Three years later: Rohingya Muslims continue to face persecution and are torn apart from their homes
Still at the centre of a refugee crisis, more than 70000 Rohingya Muslims have fled and live in a state of uncertainty.
Content warning: The following article discusses violence and sexual assault.
This guest column is written through a partnership with the Friends of Medicins Sans Frontieres/Doctors Without Borders chapter at the University of Alberta and The Gateway.
Medecins sans Frontieres (MSF) has shared the unspeakable living conditions of Rohingya refugees in Bangladesh, where contaminated water and poor sanitation has led to numerous disease outbreaks.
Targeted as an ethnic minority by the Myanmar government, the Rohingya Muslims have been forced to flee their homeland in light of ongoing violence.
Over the past few months, the new COVID-19 vaccine and the 2020 American presidential elections have captured every headline on every major newspaper. Yet, the Rohingya Muslims, an ethnic group that originally resides in Myanmar, have been silently suffering as the government of Myanmar denies them citizenship and carries out violent attacks against them.
MSF has been onsite at refugee camps in Bangladesh, where food, water, and basic healthcare are at a very minimum. As a result, levels of disease are at an all time high within these camps, where many live in close quarters to one another, making disease transmission all the more likely. Over the course of two years, MSF witnessed 5,000 cases of measles and the reappearance of a buried illness; diphtheria, an infection caused by bacteria which spreads through coughing and sneezing. Though a vaccine has been developed and administered to populations since the 1930’s-40’s, MSF treated 6457 cases of diphtheria, largely due to inadequate medical care and unsafe living conditions.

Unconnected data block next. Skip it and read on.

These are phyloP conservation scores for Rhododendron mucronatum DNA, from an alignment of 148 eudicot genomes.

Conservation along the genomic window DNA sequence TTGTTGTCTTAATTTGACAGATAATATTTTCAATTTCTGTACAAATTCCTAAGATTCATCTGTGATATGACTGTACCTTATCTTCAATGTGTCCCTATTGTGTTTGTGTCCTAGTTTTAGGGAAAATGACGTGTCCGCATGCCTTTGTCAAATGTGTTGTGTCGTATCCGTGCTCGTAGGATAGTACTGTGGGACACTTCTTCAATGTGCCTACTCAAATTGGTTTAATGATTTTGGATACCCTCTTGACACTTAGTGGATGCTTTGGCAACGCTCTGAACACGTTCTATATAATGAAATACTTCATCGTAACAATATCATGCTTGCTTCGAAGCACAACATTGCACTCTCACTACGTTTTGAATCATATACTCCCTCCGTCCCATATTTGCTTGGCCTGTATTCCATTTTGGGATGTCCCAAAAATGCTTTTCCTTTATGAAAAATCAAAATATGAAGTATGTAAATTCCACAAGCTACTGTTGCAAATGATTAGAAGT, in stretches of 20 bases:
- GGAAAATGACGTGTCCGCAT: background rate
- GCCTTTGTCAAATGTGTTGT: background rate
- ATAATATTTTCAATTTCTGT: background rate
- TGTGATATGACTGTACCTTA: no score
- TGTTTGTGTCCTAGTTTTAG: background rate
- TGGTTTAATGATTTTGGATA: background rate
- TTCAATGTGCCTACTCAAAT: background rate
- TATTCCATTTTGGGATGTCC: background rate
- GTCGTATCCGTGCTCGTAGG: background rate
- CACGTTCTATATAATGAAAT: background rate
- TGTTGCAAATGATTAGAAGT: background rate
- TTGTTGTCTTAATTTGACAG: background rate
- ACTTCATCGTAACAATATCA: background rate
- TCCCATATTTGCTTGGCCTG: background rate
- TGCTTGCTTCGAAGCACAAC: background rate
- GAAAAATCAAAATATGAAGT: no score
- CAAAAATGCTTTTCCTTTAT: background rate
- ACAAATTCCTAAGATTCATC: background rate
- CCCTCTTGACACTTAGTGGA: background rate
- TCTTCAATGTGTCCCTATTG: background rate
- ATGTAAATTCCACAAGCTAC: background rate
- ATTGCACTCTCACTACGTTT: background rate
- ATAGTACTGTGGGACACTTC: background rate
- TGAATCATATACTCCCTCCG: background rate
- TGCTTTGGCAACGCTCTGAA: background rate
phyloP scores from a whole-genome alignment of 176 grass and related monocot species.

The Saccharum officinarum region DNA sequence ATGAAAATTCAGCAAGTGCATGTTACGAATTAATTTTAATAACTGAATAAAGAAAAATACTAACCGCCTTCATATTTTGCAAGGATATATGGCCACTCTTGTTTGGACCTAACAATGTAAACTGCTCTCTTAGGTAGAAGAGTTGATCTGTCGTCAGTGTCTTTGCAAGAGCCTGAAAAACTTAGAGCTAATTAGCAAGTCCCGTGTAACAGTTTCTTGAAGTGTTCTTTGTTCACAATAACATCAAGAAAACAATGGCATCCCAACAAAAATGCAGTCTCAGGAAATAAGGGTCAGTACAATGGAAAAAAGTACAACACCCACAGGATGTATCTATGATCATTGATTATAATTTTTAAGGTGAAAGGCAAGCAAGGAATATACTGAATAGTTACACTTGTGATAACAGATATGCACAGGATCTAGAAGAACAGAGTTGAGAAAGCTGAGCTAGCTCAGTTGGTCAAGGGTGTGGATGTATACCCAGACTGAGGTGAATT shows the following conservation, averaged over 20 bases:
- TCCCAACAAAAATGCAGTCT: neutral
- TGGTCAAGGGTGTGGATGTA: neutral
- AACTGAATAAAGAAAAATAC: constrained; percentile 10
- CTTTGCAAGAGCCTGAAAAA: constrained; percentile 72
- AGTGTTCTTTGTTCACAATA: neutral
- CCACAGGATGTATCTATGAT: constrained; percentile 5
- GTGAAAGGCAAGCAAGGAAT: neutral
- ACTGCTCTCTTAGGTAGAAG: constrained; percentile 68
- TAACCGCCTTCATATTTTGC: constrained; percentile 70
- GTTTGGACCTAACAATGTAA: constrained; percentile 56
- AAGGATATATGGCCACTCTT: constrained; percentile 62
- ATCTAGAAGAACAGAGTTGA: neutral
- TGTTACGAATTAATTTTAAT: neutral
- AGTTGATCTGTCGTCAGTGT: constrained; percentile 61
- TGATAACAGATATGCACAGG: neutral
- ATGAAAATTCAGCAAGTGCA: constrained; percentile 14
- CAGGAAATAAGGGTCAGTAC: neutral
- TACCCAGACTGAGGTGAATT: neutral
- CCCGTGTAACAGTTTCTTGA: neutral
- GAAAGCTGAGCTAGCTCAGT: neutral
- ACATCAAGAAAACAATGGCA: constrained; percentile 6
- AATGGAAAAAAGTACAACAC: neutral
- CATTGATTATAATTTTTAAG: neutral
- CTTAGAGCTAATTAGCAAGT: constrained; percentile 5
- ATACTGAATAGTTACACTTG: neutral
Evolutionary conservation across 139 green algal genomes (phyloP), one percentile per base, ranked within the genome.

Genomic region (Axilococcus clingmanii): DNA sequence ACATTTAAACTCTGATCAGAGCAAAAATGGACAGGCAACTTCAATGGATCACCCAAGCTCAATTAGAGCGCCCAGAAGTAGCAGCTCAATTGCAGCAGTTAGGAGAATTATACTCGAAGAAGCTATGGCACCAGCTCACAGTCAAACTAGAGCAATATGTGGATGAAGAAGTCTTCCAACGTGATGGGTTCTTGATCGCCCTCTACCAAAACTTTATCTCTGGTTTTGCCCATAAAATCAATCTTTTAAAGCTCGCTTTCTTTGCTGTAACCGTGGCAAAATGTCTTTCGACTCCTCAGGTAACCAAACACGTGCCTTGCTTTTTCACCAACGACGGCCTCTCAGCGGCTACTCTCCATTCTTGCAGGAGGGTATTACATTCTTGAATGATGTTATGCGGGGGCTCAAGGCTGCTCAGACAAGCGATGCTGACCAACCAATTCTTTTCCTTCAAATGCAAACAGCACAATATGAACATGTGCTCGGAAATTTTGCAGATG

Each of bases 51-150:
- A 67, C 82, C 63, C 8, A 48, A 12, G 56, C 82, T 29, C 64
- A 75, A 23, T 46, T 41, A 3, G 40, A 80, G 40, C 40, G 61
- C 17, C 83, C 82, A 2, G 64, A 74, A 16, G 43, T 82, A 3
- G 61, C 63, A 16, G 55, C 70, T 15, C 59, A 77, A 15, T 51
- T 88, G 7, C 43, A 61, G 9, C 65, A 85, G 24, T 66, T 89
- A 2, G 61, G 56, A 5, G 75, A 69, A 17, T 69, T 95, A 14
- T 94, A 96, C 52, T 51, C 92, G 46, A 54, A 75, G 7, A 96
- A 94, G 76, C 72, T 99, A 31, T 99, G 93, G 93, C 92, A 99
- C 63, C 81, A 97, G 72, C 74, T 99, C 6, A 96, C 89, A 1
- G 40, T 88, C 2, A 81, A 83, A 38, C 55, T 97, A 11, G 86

Humanitarian aid has been blocked off in the Rakhine state, where the majority of Rohingya Muslims originate, however, MSF continues to help improve the refugees’ quality of life. Apart from medical aid, MSF has made clean drinking water more accessible within the camps and construction on a new road has begun, furthering MSF’s reach.
The work done by MSF has drastically improved the quality of life of the Rohingya Muslims, but their struggle is far from over. Thousands have been displaced from their homes, killed, beaten, and sexually assaulted. A genocide is occurring right before our eyes, yet many governments continue to remain silent. Just because the Rohingya crisis is no longer making headlines doesn’t mean we can back away. The Myanmar government must stop this persecution. Are we really going to let history repeat itself?
This guest column is written through a partnership with the Friends of Medicins Sans Frontieres/Doctors Without Borders chapter at the University of Alberta and The Gateway. If you are interested in learning more about this organization as a whole, visit their website.